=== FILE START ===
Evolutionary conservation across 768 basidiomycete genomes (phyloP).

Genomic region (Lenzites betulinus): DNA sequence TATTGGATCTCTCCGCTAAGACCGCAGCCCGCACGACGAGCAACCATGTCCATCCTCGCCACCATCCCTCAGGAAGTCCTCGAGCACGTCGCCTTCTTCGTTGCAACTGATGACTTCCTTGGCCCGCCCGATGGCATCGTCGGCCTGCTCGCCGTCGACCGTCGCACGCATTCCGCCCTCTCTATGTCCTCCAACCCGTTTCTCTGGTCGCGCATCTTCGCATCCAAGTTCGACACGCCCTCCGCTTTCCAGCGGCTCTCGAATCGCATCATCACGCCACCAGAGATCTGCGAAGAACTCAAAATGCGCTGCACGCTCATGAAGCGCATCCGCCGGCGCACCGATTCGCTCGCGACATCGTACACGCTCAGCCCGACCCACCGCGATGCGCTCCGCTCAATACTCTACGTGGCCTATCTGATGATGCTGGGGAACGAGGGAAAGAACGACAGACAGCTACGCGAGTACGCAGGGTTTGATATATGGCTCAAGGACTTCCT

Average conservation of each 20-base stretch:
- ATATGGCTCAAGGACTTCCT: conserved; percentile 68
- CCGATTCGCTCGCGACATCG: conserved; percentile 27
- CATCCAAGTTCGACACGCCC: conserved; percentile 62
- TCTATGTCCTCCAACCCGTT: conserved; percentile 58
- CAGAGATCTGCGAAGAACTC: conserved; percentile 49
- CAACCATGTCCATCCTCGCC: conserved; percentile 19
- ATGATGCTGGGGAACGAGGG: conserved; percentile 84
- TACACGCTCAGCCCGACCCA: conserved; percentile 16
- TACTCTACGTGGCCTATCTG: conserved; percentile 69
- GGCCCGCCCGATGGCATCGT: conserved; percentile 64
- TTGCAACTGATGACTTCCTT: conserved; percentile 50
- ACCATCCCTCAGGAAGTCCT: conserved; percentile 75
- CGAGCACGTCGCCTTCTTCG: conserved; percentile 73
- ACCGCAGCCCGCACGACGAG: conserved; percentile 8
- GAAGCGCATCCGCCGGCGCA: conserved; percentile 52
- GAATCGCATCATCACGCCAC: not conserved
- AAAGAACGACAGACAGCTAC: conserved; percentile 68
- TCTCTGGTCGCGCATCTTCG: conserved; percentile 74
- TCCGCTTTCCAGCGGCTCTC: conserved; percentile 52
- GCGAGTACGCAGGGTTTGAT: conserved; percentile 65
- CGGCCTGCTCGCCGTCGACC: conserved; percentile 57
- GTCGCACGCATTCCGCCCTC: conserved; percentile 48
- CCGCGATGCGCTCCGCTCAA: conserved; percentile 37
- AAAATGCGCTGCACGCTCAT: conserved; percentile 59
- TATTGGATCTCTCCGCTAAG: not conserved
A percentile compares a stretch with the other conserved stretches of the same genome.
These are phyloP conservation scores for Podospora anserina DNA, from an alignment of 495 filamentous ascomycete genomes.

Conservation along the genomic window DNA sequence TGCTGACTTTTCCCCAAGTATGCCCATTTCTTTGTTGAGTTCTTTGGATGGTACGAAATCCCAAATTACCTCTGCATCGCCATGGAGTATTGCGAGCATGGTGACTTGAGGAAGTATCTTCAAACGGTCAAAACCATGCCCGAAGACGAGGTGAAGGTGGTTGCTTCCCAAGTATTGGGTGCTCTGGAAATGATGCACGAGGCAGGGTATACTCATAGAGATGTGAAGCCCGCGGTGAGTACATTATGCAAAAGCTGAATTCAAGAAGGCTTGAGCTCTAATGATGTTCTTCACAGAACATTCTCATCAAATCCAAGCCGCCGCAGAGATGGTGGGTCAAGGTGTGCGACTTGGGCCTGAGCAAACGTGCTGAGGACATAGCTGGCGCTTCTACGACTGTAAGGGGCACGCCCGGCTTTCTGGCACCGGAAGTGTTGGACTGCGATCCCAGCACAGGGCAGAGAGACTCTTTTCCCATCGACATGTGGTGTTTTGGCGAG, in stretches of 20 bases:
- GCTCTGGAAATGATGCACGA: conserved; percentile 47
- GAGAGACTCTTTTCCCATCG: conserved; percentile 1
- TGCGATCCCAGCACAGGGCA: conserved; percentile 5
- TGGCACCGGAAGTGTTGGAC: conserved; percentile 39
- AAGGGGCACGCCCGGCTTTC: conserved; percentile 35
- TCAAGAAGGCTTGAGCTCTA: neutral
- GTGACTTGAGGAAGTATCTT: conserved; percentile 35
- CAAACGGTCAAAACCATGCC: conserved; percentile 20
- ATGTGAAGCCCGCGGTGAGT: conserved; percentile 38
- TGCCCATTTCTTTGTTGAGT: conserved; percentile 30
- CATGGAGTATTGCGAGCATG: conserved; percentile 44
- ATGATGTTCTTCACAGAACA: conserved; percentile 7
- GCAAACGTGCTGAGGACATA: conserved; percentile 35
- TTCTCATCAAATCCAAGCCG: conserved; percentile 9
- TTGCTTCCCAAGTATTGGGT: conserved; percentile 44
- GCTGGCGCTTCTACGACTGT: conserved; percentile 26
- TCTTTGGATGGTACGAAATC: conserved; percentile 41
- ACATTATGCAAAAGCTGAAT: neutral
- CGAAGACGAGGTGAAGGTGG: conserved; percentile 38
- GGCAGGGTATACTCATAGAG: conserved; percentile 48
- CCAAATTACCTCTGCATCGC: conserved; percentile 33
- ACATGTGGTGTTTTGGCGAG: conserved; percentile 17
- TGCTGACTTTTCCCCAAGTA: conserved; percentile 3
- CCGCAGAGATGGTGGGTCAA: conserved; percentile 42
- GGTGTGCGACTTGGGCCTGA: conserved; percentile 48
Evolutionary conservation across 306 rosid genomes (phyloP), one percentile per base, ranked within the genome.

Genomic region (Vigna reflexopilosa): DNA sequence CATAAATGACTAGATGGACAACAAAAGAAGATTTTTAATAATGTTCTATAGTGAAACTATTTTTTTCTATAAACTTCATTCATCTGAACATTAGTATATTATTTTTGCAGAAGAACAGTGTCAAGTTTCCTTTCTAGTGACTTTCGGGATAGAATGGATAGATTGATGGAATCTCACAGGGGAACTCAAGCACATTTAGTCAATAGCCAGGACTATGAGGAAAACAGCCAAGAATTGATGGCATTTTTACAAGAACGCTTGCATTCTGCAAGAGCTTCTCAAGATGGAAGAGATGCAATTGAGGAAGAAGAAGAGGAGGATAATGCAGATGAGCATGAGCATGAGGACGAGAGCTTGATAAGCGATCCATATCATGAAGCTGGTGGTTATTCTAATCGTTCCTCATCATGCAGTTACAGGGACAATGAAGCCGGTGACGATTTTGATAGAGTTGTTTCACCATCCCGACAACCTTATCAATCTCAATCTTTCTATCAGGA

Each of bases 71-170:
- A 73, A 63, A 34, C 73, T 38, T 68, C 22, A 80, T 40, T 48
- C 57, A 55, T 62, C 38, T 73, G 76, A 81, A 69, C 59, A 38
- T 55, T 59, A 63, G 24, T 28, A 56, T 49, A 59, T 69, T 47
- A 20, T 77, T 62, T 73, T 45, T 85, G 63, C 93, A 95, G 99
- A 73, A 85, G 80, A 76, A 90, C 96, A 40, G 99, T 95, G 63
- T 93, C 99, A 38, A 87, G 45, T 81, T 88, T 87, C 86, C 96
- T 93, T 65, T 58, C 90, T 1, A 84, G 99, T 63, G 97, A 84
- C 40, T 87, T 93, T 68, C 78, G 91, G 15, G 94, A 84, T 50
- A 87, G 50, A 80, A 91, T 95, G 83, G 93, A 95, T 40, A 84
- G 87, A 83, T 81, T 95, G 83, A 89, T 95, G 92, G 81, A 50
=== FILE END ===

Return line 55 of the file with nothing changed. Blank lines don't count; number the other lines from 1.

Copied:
- CCGCAGAGATGGTGGGTCAA: conserved; percentile 42